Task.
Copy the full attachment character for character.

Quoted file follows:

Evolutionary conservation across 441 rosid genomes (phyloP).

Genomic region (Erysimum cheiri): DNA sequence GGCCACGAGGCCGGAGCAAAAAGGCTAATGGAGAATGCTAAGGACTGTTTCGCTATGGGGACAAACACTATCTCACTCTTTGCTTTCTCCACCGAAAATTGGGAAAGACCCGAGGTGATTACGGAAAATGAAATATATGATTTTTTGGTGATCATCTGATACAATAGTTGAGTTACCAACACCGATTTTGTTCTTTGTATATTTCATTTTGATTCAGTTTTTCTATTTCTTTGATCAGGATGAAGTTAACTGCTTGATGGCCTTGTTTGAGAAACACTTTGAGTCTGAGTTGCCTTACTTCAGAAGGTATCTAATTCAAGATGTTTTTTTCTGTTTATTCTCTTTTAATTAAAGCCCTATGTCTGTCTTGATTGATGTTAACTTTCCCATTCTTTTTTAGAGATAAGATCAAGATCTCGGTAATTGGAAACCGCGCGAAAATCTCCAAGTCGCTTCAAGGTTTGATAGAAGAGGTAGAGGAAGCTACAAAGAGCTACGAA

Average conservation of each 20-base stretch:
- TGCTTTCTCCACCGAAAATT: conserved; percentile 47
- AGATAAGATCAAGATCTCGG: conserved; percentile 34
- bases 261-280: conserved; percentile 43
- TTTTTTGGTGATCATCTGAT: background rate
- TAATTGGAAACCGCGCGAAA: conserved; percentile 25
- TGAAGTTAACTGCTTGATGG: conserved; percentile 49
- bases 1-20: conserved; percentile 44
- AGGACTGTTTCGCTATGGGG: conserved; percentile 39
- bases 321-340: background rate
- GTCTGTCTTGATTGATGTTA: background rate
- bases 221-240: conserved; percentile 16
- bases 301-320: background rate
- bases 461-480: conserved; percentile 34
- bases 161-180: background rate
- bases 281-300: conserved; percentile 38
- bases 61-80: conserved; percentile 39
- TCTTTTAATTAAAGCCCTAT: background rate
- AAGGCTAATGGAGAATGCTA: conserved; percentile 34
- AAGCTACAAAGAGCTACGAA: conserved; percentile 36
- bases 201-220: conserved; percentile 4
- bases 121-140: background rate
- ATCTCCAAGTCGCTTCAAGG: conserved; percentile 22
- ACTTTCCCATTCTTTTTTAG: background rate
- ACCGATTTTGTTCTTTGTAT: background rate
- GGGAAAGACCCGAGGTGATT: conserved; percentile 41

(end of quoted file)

Evolutionary conservation across 441 rosid genomes (phyloP).

Genomic region (Erysimum cheiri): DNA sequence GGCCACGAGGCCGGAGCAAAAAGGCTAATGGAGAATGCTAAGGACTGTTTCGCTATGGGGACAAACACTATCTCACTCTTTGCTTTCTCCACCGAAAATTGGGAAAGACCCGAGGTGATTACGGAAAATGAAATATATGATTTTTTGGTGATCATCTGATACAATAGTTGAGTTACCAACACCGATTTTGTTCTTTGTATATTTCATTTTGATTCAGTTTTTCTATTTCTTTGATCAGGATGAAGTTAACTGCTTGATGGCCTTGTTTGAGAAACACTTTGAGTCTGAGTTGCCTTACTTCAGAAGGTATCTAATTCAAGATGTTTTTTTCTGTTTATTCTCTTTTAATTAAAGCCCTATGTCTGTCTTGATTGATGTTAACTTTCCCATTCTTTTTTAGAGATAAGATCAAGATCTCGGTAATTGGAAACCGCGCGAAAATCTCCAAGTCGCTTCAAGGTTTGATAGAAGAGGTAGAGGAAGCTACAAAGAGCTACGAA

Average conservation of each 20-base stretch:
- TGCTTTCTCCACCGAAAATT: conserved; percentile 47
- AGATAAGATCAAGATCTCGG: conserved; percentile 34
- bases 261-280: conserved; percentile 43
- TTTTTTGGTGATCATCTGAT: background rate
- TAATTGGAAACCGCGCGAAA: conserved; percentile 25
- TGAAGTTAACTGCTTGATGG: conserved; percentile 49
- bases 1-20: conserved; percentile 44
- AGGACTGTTTCGCTATGGGG: conserved; percentile 39
- bases 321-340: background rate
- GTCTGTCTTGATTGATGTTA: background rate
- bases 221-240: conserved; percentile 16
- bases 301-320: background rate
- bases 461-480: conserved; percentile 34
- bases 161-180: background rate
- bases 281-300: conserved; percentile 38
- bases 61-80: conserved; percentile 39
- TCTTTTAATTAAAGCCCTAT: background rate
- AAGGCTAATGGAGAATGCTA: conserved; percentile 34
- AAGCTACAAAGAGCTACGAA: conserved; percentile 36
- bases 201-220: conserved; percentile 4
- bases 121-140: background rate
- ATCTCCAAGTCGCTTCAAGG: conserved; percentile 22
- ACTTTCCCATTCTTTTTTAG: background rate
- ACCGATTTTGTTCTTTGTAT: background rate
- GGGAAAGACCCGAGGTGATT: conserved; percentile 41